Asked by Suzie,
Our 8-year-old daughter was diagnosed with ADHD at age 6. We have tried several medications, stimulants and nonstimulants, and have not gotten good results. We are now looking at homeopathic treatment for our daughter, but the question is: Does it really work?
Mental Health Expert
Dr. Charles Raison
Emory University Medical School
The short answer to your question appears to be no. Let's talk about this short answer before we talk a little about a longer and more complicated answer.
Compared with studies in many thousands of children and adolescents -- including studies lasting many years -- as of 2007, the effects of homeopathy for attention deficit hyperactivity disorder, or ADHD, had been studied with even minimal rigor in only four studies.
When researchers combined data from the 168 young people in these four studies, they found no evidence that homeopathic treatments were of benefit for ADHD. So at this point in time I think we have to conclude that by the standards used to assess Food and Drug Administration-approved medications, homeopathic treatments don't work.
OK, that's the short answer. The longer answer is that homeopathic approaches do not appear to work better than placebo treatments, so they don't work in any specific way for ADHD. But placebos can have powerful beneficial effects for many health conditions, ranging from depression and chronic pain to Parkinson's disease. Recent studies show clearly that when people believe they are taking an active medication but are receiving a placebo their brains activate in much the same way -- but to a lesser degree -- as their brains do in response to the active medication.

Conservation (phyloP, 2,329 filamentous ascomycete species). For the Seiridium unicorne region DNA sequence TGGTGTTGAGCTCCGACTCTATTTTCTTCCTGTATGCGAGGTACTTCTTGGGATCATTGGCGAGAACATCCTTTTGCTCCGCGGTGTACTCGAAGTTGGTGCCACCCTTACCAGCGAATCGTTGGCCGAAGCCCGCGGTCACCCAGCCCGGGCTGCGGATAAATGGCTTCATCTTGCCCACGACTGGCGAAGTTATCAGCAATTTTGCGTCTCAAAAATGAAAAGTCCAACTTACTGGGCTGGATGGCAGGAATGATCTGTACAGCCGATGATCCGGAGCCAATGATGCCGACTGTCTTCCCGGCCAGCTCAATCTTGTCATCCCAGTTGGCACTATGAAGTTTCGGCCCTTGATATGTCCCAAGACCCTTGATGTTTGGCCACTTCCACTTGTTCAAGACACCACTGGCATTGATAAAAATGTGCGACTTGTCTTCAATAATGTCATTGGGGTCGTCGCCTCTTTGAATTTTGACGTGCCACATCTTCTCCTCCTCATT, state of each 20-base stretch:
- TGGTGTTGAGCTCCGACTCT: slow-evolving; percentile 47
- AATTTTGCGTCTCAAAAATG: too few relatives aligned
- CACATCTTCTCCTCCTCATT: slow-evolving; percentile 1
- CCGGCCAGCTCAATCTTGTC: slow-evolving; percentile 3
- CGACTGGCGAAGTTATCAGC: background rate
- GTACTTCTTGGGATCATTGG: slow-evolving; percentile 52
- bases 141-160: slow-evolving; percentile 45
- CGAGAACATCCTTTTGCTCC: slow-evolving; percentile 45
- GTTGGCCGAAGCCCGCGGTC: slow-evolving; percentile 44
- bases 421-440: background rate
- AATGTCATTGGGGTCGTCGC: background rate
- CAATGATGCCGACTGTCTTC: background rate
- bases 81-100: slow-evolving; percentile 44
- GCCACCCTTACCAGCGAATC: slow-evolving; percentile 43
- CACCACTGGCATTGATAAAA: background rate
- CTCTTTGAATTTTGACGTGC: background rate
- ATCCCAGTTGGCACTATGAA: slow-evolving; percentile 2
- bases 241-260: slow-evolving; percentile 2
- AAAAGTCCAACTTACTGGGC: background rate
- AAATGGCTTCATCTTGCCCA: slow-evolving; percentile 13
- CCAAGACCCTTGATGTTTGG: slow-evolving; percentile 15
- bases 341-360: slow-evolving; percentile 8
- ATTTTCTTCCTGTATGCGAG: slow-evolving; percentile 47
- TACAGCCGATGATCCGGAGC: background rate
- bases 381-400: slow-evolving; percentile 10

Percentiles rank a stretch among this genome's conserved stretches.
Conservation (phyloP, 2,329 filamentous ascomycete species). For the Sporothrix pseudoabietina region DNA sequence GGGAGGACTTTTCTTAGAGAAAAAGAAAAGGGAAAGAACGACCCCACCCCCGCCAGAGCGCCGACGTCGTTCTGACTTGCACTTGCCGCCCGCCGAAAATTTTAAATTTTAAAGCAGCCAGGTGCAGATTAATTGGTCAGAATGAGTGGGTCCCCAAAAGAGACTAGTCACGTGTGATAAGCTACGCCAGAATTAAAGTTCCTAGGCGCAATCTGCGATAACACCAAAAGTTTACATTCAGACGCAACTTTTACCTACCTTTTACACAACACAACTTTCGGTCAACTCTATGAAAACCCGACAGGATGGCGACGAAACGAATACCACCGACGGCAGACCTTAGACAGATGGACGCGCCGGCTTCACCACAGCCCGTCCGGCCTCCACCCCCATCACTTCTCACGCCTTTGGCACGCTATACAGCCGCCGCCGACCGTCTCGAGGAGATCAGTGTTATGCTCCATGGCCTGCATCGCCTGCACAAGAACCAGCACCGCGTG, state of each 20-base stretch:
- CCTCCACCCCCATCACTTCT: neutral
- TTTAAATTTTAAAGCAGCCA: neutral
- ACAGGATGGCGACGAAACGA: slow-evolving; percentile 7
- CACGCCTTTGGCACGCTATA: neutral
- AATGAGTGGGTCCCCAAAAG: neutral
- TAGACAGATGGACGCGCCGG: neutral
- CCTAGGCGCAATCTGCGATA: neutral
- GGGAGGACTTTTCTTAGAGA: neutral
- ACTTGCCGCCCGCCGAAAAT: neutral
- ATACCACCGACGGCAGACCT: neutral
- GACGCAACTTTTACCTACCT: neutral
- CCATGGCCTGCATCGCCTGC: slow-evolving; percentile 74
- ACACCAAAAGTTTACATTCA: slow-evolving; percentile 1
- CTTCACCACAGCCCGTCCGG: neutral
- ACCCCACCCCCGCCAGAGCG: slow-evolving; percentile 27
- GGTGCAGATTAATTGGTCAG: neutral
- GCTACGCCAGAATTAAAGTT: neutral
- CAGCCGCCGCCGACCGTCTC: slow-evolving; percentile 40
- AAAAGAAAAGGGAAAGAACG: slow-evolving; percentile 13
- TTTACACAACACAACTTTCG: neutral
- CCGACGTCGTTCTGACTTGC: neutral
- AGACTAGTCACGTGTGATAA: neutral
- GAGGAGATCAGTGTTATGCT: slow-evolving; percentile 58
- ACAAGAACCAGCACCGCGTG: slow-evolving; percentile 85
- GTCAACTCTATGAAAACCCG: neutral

The internet is chock-full of treatments promising the sun, moon and stars for all sorts of medical problems. The vast majority of these have never been adequately tested.
Look for the last few lines of small print underneath all the gigantic claims made on internet sites for homeopathic ADHD treatments. You'll always see something along the lines of "claims have not been scientifically established" or "treatment is not intended for medical purposes." In psychiatry, we often say that a new medication works best just before it is approved for use, because its sheen has not been rubbed off by clinical experience.
Although homeopathy doesn't work in formal studies, it does not mean it might not help certain individuals, and your child might be one of them. But I would strongly suggest that if multiple ADHD medications have failed it is possible that your daughter has been misdiagnosed and is being given medications that work for a condition she doesn't have.
Before doing anything in terms of alternative treatments, I'd make sure you got your daughter the best mental health assessment you can find to make sure that she doesn't have a condition such as bipolar disorder, which can often resemble ADHD in childhood but requires different types of medication.
Expert: Did 'Kony' director have 'manic episode?'« Back to Mental Health
Are mood swings a sign of depression?
CNN Comment Policy: CNN encourages you to add a comment to this discussion. You may not post any unlawful, threatening, defamatory, obscene, pornographic or other material that would violate the law. All comments should be relevant to the topic and remain respectful of other authors and commenters. You are solely responsible for your own comments, the consequences of posting those comments, and the consequences of any reliance by you on the comments of others. By submitting your comment, you hereby give CNN the right, but not the obligation, to post, air, edit, exhibit, telecast, cablecast, webcast, re-use, publish, reproduce, use, license, print, distribute or otherwise use your comment(s) and accompanying personal identifying and other information you provide via all forms of media now known or hereafter devised, worldwide, in perpetuity. CNN Privacy Statement.
The information contained on this page does not and is not intended to convey medical advice. CNN is not responsible for any actions or inaction on your part based on the information that is presented here. Please consult a physician or medical professional for personal medical advice or treatment.